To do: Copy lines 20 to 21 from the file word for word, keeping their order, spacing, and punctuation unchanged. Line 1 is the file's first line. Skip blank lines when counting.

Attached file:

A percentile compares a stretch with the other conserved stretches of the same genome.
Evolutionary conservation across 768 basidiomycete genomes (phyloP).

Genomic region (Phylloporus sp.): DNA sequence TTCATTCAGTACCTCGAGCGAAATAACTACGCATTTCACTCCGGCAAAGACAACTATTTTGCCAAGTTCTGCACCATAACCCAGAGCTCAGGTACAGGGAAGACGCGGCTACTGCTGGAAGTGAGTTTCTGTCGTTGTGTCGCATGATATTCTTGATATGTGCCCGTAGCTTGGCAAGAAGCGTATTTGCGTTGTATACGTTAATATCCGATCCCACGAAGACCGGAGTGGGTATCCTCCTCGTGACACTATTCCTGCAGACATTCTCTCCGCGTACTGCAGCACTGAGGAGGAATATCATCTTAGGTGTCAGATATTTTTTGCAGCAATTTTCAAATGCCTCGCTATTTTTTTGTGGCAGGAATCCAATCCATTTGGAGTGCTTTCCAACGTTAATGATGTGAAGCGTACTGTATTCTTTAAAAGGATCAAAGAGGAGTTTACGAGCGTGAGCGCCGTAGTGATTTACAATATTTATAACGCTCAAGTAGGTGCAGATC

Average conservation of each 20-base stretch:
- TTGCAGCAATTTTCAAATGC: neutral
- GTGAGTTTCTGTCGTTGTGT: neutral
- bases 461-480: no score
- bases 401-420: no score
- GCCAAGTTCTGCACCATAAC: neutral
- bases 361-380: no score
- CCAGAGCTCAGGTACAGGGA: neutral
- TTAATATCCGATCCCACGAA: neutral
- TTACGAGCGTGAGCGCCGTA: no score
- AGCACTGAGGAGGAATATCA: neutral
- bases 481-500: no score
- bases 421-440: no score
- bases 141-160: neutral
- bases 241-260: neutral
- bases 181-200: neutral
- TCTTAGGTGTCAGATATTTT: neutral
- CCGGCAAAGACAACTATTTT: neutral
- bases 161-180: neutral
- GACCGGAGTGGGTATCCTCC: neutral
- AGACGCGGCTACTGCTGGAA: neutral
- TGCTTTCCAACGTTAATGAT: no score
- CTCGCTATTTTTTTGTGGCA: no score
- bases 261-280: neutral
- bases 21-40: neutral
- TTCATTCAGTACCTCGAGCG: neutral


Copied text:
- TCTTAGGTGTCAGATATTTT: neutral
- CCGGCAAAGACAACTATTTT: neutral